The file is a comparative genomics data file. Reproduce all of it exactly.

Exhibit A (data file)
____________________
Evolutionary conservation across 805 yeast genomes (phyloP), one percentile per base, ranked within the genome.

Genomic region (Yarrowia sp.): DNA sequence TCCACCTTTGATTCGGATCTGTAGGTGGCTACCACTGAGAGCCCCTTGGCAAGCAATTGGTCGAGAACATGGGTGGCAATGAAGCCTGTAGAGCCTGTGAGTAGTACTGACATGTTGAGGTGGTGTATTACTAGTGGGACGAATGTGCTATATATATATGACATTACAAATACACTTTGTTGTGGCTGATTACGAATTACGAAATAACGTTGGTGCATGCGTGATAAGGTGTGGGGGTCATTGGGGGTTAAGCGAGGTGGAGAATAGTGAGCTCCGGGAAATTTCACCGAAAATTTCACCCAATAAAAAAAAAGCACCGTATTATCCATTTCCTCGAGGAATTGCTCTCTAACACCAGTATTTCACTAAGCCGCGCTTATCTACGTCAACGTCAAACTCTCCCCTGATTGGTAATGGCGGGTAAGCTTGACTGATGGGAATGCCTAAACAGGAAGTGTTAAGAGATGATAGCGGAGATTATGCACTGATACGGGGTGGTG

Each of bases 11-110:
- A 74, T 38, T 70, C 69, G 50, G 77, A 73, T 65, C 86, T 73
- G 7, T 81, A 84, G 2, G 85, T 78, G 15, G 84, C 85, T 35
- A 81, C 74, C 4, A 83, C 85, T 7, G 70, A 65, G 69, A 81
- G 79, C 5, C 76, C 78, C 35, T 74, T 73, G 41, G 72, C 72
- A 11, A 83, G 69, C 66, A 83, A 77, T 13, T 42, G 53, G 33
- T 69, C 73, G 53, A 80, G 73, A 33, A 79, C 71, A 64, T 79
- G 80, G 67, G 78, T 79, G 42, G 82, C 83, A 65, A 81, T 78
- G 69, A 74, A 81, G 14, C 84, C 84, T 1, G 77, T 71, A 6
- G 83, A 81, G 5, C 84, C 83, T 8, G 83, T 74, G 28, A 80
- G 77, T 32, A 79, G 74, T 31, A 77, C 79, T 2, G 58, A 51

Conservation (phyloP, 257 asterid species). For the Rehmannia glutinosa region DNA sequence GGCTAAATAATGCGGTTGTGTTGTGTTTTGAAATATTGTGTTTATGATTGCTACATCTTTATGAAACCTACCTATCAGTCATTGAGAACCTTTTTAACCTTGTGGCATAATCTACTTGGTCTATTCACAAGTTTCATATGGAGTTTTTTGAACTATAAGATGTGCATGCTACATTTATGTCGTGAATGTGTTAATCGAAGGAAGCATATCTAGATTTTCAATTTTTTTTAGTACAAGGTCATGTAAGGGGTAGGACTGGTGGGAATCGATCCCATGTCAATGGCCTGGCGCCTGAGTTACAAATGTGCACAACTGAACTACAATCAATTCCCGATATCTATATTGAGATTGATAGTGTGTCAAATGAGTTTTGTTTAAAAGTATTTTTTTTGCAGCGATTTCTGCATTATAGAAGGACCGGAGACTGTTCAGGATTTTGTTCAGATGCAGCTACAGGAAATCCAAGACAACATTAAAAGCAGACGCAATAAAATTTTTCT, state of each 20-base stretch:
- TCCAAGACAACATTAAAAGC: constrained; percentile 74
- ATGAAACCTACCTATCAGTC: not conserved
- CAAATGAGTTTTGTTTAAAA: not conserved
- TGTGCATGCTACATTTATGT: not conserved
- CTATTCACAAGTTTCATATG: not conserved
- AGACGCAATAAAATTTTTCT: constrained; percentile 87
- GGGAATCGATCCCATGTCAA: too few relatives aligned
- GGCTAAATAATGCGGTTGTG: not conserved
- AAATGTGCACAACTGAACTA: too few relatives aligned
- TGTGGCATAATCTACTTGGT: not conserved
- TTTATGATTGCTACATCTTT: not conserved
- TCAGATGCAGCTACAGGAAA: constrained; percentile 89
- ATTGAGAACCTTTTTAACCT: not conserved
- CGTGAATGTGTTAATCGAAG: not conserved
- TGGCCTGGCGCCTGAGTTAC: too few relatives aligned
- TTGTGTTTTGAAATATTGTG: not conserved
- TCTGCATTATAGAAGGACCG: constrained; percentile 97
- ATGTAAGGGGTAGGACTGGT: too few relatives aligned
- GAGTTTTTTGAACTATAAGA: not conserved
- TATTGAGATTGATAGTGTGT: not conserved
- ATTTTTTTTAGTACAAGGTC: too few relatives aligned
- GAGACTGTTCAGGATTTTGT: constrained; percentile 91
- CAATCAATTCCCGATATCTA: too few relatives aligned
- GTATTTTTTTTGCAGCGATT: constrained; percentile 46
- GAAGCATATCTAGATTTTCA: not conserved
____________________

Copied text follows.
Evolutionary conservation across 805 yeast genomes (phyloP), one percentile per base, ranked within the genome.

Genomic region (Yarrowia sp.): DNA sequence TCCACCTTTGATTCGGATCTGTAGGTGGCTACCACTGAGAGCCCCTTGGCAAGCAATTGGTCGAGAACATGGGTGGCAATGAAGCCTGTAGAGCCTGTGAGTAGTACTGACATGTTGAGGTGGTGTATTACTAGTGGGACGAATGTGCTATATATATATGACATTACAAATACACTTTGTTGTGGCTGATTACGAATTACGAAATAACGTTGGTGCATGCGTGATAAGGTGTGGGGGTCATTGGGGGTTAAGCGAGGTGGAGAATAGTGAGCTCCGGGAAATTTCACCGAAAATTTCACCCAATAAAAAAAAAGCACCGTATTATCCATTTCCTCGAGGAATTGCTCTCTAACACCAGTATTTCACTAAGCCGCGCTTATCTACGTCAACGTCAAACTCTCCCCTGATTGGTAATGGCGGGTAAGCTTGACTGATGGGAATGCCTAAACAGGAAGTGTTAAGAGATGATAGCGGAGATTATGCACTGATACGGGGTGGTG

Each of bases 11-110:
- A 74, T 38, T 70, C 69, G 50, G 77, A 73, T 65, C 86, T 73
- G 7, T 81, A 84, G 2, G 85, T 78, G 15, G 84, C 85, T 35
- A 81, C 74, C 4, A 83, C 85, T 7, G 70, A 65, G 69, A 81
- G 79, C 5, C 76, C 78, C 35, T 74, T 73, G 41, G 72, C 72
- A 11, A 83, G 69, C 66, A 83, A 77, T 13, T 42, G 53, G 33
- T 69, C 73, G 53, A 80, G 73, A 33, A 79, C 71, A 64, T 79
- G 80, G 67, G 78, T 79, G 42, G 82, C 83, A 65, A 81, T 78
- G 69, A 74, A 81, G 14, C 84, C 84, T 1, G 77, T 71, A 6
- G 83, A 81, G 5, C 84, C 83, T 8, G 83, T 74, G 28, A 80
- G 77, T 32, A 79, G 74, T 31, A 77, C 79, T 2, G 58, A 51

Conservation (phyloP, 257 asterid species). For the Rehmannia glutinosa region DNA sequence GGCTAAATAATGCGGTTGTGTTGTGTTTTGAAATATTGTGTTTATGATTGCTACATCTTTATGAAACCTACCTATCAGTCATTGAGAACCTTTTTAACCTTGTGGCATAATCTACTTGGTCTATTCACAAGTTTCATATGGAGTTTTTTGAACTATAAGATGTGCATGCTACATTTATGTCGTGAATGTGTTAATCGAAGGAAGCATATCTAGATTTTCAATTTTTTTTAGTACAAGGTCATGTAAGGGGTAGGACTGGTGGGAATCGATCCCATGTCAATGGCCTGGCGCCTGAGTTACAAATGTGCACAACTGAACTACAATCAATTCCCGATATCTATATTGAGATTGATAGTGTGTCAAATGAGTTTTGTTTAAAAGTATTTTTTTTGCAGCGATTTCTGCATTATAGAAGGACCGGAGACTGTTCAGGATTTTGTTCAGATGCAGCTACAGGAAATCCAAGACAACATTAAAAGCAGACGCAATAAAATTTTTCT, state of each 20-base stretch:
- TCCAAGACAACATTAAAAGC: constrained; percentile 74
- ATGAAACCTACCTATCAGTC: not conserved
- CAAATGAGTTTTGTTTAAAA: not conserved
- TGTGCATGCTACATTTATGT: not conserved
- CTATTCACAAGTTTCATATG: not conserved
- AGACGCAATAAAATTTTTCT: constrained; percentile 87
- GGGAATCGATCCCATGTCAA: too few relatives aligned
- GGCTAAATAATGCGGTTGTG: not conserved
- AAATGTGCACAACTGAACTA: too few relatives aligned
- TGTGGCATAATCTACTTGGT: not conserved
- TTTATGATTGCTACATCTTT: not conserved
- TCAGATGCAGCTACAGGAAA: constrained; percentile 89
- ATTGAGAACCTTTTTAACCT: not conserved
- CGTGAATGTGTTAATCGAAG: not conserved
- TGGCCTGGCGCCTGAGTTAC: too few relatives aligned
- TTGTGTTTTGAAATATTGTG: not conserved
- TCTGCATTATAGAAGGACCG: constrained; percentile 97
- ATGTAAGGGGTAGGACTGGT: too few relatives aligned
- GAGTTTTTTGAACTATAAGA: not conserved
- TATTGAGATTGATAGTGTGT: not conserved
- ATTTTTTTTAGTACAAGGTC: too few relatives aligned
- GAGACTGTTCAGGATTTTGT: constrained; percentile 91
- CAATCAATTCCCGATATCTA: too few relatives aligned
- GTATTTTTTTTGCAGCGATT: constrained; percentile 46
- GAAGCATATCTAGATTTTCA: not conserved